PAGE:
We can’t think of a better ending for Black History Month than new music from five important black artists.
Five artists with varying accolades and accomplishments released five great projects this week, and well, we’re a little overwhelmed. From Pharrell and Rick Ross’ free album streams, to ScHoolboy Q and Kid Cudi’s brand new albums, this week has been exciting for music lovers.
Despite the controversy surrounding Pharrell’s G I R L album cover and mixed reviews of Rick Ross’ Mastermind, both albums house standout songs. To assist you with sifting through five-plus hours of music, we reviewed each project and chose two must-listen songs from each record. It wasn’t easy, but we’re confident that you’ll enjoy the songs we chose.
So far, 2014 is proving to be a good year for music. Check out the 10 songs you should listen to down below.
ScHoolboy Q – Oxymoron
“Hoover Street” – How does it feel to be a real n*gga? Good question. How does it feel, Q? This Soundwave-produced track is one of the most enlightening and personal tracks on Oxymoron. Sharing vivid detailed vignettes of his maturation as a gangsta, ScHoolboy Q’s admission of a combative, functionally-dysfunctional family life plagued by gang violence, illicit drugs, crime, and addiction serve as a narrative for his introduction to the Hoover Crip gang. From his uncle’s divisive drug habit to depicting his seemingly unorthodox relationship with his grandmother (who showed him his first gun), ScHoolboy’s no holds barred approach over the snare-riddled production is a first hand account of what a “real n*gga” really means. Q’s family portrait isn’t a Mona Lisa, but it’s his truth and for him, it confirms his status as real – a real n*gga.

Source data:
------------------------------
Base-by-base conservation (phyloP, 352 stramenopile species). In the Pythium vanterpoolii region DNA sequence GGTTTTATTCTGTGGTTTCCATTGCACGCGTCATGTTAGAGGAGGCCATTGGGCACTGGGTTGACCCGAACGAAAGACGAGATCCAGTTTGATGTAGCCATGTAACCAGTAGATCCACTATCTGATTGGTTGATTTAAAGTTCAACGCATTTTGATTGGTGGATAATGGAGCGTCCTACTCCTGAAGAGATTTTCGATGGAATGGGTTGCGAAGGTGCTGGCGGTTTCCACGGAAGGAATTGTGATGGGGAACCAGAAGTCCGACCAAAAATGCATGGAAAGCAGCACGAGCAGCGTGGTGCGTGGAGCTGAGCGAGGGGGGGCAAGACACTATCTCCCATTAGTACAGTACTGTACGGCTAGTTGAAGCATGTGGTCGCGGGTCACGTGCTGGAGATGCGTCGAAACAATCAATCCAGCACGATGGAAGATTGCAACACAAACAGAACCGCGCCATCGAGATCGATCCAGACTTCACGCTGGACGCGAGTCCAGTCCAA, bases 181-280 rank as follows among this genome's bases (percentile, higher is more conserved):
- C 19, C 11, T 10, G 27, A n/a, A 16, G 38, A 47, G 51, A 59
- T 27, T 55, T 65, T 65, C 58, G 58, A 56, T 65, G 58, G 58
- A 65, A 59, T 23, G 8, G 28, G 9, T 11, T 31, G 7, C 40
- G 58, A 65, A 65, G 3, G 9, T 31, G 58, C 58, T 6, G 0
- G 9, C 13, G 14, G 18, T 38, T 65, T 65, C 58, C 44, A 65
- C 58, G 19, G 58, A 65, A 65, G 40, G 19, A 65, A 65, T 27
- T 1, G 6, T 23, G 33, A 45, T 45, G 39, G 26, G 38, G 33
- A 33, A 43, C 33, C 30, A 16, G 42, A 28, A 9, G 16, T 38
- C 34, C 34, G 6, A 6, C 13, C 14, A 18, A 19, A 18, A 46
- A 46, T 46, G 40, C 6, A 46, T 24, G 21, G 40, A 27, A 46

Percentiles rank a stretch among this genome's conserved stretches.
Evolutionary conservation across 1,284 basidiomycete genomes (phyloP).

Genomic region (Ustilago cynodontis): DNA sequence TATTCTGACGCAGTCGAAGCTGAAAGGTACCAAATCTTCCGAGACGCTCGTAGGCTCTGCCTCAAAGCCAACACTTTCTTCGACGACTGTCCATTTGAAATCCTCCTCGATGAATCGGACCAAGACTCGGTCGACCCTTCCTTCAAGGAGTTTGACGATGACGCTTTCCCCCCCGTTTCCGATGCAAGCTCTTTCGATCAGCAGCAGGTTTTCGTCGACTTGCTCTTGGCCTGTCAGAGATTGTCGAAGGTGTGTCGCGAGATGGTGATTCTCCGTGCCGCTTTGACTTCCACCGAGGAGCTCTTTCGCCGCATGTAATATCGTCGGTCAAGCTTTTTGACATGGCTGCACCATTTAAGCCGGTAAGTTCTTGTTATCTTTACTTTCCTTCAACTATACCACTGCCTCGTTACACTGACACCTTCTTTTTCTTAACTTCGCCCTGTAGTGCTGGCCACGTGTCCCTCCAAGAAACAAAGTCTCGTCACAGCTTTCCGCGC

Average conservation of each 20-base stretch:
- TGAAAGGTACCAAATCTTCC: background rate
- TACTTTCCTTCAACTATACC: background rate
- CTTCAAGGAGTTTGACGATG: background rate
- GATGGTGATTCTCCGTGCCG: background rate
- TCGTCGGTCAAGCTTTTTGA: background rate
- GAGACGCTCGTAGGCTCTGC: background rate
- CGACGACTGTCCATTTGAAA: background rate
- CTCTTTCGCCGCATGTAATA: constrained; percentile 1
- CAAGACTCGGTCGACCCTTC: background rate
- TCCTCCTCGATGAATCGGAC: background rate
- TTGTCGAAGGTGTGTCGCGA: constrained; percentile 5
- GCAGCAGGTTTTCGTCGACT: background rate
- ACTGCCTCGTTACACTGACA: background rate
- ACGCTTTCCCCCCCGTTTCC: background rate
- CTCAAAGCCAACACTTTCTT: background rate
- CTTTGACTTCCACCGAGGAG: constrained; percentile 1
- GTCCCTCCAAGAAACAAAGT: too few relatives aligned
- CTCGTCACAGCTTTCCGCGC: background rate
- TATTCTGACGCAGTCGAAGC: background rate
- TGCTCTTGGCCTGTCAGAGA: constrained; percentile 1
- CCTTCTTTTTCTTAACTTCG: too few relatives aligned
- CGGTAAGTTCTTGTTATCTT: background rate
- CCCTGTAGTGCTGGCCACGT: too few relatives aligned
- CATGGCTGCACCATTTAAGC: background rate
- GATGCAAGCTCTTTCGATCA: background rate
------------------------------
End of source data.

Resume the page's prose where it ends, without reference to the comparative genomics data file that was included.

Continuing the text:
“Studio”– Aahhh…gangsta love: a tale of complicated indiscretions, definitive desires, and toe-curling passion. Can’t say many people were expecting this record, but ScHoolboy’s inclusion of women allow female listeners to know their musical needs are being acknowledged. Gangstas need love too, right? Of course they do; because behind every gangsta, there’s an even more gangsta woman, suffused with wisdom, strength, and vision. Line-by-line, Q expresses his craving for a woman equally yoked by his lifestyle. BJ the Chicago Kid sings, “this song’s so fuckin dope, it’s hard for me not to play it.” So grab your significant other, close your eyes, and ride these sonic inclinations.
Kid Cudi – Satellite Flight: The Journey To Mother Moon
“Satellite Flight” – Classic Cudi. Get ready to take flight, because Scott is taking his listeners on an out of this world intergalactic journey. Taking on opposition and those attempting to destroy his mission, Kid Cudi offers up a 4-minute cosmic opportunity for listeners to find release without feeling scathed by judgment or the perils of life. The psychology one adapts to feel “invincible” has become a reoccurring theme on Cudi’s projects; operation freedom is the goal, and “Satellite Flight” will get you there.
“Balmain Jeans” Featuring Raphael Saadiq – How do expensive designer jeans affect Kid Cudi? They electrify him, his mind, and his body. Kid Cudi parallels his relationship with his Balmain Jeans to his relationship with a mesmerizing mortal – a woman. Cudi and Saadiq create an emotional soulacoaster through their respective galaxies, where both artists are seeking unequivocal love with the hopes of magnetic copulation.
Pharrell – G I R L
“Gush” – “Make it just gush.”